Even if the encounter did develop into a Terry stop at some point before Defendant was moved, however, we would agree with the district court that the officers possessed reasonable articulable suspicion to justify their continued questioning. Defendant matched a drug courier profile, was believed to be using an alias, provided inconsistent answers, and possessed a receipt for a package shipped to and from the very cities that Defendant flew, only one hour before Defendant's flight. Although the officers' search of Defendant's gym-bag and initial computer check of the alias given by Defendant uncovered no incriminating evidence, the officers still suspected that Defendant was transporting narcotics in the Greyhound package identified in the receipt. See United States v. Moore, 22 F.3d 241, 242-44 (10th Cir.) (finding reasonable suspicion from match with drug courier profile even though officers found no contraband in defendant's suit bag, because officers still suspected defendant's duffle bag contained narcotics), cert. denied, 115 S. Ct. 238 (1994). Accordingly, we first hold that any information discovered before Defendant was moved to the task force office was lawfully obtained, and therefore did not taint the Texas warrant by its inclusion in the underlying affidavit.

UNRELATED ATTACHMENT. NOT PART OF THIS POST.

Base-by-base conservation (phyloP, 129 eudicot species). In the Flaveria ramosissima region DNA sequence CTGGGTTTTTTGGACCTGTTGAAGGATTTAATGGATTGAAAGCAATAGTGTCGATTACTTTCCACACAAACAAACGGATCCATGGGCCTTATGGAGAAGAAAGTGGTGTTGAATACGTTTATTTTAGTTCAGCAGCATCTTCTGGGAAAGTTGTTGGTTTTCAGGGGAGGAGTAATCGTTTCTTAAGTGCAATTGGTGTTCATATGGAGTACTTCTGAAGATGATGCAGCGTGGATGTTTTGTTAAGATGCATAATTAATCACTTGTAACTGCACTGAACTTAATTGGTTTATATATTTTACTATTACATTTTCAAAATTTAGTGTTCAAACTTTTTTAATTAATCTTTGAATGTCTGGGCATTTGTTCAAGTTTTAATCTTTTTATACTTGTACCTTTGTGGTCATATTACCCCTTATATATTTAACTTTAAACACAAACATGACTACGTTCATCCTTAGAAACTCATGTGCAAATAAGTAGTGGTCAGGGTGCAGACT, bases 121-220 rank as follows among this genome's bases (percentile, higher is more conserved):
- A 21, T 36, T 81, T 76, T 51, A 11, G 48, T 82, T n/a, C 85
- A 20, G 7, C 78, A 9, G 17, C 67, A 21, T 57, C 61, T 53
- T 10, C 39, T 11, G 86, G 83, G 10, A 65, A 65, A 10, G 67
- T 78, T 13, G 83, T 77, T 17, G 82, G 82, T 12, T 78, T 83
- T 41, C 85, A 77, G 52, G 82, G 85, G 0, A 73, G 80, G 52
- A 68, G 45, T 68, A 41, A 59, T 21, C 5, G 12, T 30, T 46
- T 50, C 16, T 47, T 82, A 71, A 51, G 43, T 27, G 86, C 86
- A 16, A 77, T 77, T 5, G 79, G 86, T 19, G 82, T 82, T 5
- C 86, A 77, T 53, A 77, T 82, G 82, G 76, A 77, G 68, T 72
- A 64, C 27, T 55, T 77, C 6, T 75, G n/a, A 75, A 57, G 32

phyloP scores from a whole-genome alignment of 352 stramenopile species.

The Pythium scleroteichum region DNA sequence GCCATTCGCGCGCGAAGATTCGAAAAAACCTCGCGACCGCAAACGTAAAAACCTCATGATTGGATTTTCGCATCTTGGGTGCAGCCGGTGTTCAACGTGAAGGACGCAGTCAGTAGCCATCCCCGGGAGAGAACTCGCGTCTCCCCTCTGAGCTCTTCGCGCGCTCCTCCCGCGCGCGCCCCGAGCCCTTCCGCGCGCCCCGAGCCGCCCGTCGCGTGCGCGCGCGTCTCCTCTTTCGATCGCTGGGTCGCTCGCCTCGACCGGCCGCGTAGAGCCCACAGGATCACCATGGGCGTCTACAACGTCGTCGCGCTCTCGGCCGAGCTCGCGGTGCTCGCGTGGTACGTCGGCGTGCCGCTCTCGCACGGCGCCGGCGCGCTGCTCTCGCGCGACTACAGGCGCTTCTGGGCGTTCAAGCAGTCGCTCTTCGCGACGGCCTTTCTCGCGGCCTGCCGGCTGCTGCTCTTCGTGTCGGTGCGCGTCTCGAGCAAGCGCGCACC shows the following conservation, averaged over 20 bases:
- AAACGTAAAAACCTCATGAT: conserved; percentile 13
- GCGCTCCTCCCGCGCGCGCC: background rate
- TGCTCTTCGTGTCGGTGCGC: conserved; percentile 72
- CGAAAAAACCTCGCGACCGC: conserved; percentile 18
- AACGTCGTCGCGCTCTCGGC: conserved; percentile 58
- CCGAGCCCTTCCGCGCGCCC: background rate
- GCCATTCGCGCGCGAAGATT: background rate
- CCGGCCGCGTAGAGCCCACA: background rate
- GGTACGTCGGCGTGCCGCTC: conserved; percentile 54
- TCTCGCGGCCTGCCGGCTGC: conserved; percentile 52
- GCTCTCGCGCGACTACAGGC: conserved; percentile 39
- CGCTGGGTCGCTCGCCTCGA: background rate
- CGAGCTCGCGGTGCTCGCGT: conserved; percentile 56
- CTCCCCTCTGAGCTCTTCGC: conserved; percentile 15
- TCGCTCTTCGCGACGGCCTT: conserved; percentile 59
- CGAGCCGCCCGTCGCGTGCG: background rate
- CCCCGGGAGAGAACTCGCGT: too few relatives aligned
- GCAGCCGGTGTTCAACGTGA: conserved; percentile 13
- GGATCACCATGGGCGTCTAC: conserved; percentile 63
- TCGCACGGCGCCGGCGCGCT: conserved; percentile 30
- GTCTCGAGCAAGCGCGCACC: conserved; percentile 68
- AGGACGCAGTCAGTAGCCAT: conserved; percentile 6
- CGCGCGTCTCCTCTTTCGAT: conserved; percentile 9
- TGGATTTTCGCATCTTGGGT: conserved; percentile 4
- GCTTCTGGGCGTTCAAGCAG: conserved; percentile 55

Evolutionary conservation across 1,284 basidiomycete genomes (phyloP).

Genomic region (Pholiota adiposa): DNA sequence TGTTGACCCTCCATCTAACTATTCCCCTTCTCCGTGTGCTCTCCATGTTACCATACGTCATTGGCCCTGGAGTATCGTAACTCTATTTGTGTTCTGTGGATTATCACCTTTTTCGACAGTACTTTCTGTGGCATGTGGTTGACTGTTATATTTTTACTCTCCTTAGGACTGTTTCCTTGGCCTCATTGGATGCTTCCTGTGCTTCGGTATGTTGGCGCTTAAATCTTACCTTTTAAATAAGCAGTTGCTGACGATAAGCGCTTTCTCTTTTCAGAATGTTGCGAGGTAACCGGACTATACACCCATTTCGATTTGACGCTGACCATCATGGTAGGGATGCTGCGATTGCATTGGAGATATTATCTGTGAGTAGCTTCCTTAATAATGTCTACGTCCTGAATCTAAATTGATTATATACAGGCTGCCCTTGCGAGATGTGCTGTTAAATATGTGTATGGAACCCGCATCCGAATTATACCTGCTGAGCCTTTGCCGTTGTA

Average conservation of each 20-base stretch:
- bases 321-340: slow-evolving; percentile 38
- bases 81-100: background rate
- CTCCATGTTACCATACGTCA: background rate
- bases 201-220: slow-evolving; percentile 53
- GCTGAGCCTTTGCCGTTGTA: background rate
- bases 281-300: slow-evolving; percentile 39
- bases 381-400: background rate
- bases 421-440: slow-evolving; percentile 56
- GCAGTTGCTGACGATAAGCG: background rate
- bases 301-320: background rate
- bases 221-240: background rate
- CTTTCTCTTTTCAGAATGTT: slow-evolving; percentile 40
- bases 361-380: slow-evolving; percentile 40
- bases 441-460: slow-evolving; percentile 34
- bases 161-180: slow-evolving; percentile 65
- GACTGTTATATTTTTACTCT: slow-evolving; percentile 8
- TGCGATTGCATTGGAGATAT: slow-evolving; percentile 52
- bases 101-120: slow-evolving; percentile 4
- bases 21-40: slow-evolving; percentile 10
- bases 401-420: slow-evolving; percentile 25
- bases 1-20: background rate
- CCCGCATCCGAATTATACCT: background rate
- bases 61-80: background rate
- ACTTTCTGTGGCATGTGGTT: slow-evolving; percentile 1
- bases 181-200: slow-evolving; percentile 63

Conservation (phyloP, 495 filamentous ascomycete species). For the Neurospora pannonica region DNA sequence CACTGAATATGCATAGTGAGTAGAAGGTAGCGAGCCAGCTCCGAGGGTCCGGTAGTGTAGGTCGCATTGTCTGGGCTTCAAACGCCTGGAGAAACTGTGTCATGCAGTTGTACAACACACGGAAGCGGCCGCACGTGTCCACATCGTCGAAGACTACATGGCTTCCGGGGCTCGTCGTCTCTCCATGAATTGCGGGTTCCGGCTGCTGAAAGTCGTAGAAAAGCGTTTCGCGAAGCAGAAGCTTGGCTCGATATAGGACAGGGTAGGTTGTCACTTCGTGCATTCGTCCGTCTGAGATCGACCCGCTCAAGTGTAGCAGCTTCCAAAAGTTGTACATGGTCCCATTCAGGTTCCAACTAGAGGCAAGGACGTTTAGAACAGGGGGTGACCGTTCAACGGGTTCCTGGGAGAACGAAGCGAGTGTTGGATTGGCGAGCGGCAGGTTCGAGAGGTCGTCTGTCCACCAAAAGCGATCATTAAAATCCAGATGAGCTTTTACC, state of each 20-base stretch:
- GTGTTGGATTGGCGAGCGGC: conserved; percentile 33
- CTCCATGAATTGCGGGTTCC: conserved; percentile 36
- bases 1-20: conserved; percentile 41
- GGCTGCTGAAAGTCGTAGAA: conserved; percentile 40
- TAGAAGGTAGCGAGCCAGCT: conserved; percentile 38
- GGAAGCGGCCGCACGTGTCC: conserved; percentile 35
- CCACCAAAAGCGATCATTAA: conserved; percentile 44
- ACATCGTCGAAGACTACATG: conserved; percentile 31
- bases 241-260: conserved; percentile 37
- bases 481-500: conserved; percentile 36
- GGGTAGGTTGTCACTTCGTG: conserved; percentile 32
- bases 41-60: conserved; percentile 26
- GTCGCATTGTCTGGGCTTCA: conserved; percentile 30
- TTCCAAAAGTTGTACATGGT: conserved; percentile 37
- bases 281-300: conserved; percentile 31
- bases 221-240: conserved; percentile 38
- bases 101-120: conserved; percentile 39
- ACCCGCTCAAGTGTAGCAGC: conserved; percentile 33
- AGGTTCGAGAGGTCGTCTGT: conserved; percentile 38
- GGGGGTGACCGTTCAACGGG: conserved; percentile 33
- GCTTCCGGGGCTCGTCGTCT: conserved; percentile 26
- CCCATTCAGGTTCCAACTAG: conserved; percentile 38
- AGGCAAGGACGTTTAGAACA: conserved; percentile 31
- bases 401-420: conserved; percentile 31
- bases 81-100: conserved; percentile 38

The affidavit also contained information obtained after Defendant's arrest. Defendant argues that this information was tainted because the Los Angeles officers lacked probable cause to move him to the task force office. This additional information supported assertions in the affidavit: (1) that Defendant's true identity was Merlin Hardison, the recipient named in the Greyhound receipt, (2) that he was being held on a misdemeanor warrant, and (3) that he had used "Tony Hill," the sender named in the Greyhound receipt, as an alias in the past.3 The district court held, however, that this information was all independently derived from Deputy Johns' second computer search, not as a fruit of Defendant's arrest. Because the independent source rule eliminated any potential taint, the court held, there was no need to determine whether the officers had probable cause. See Segura v. United States, 468 U.S. 796, 804-05 (1984).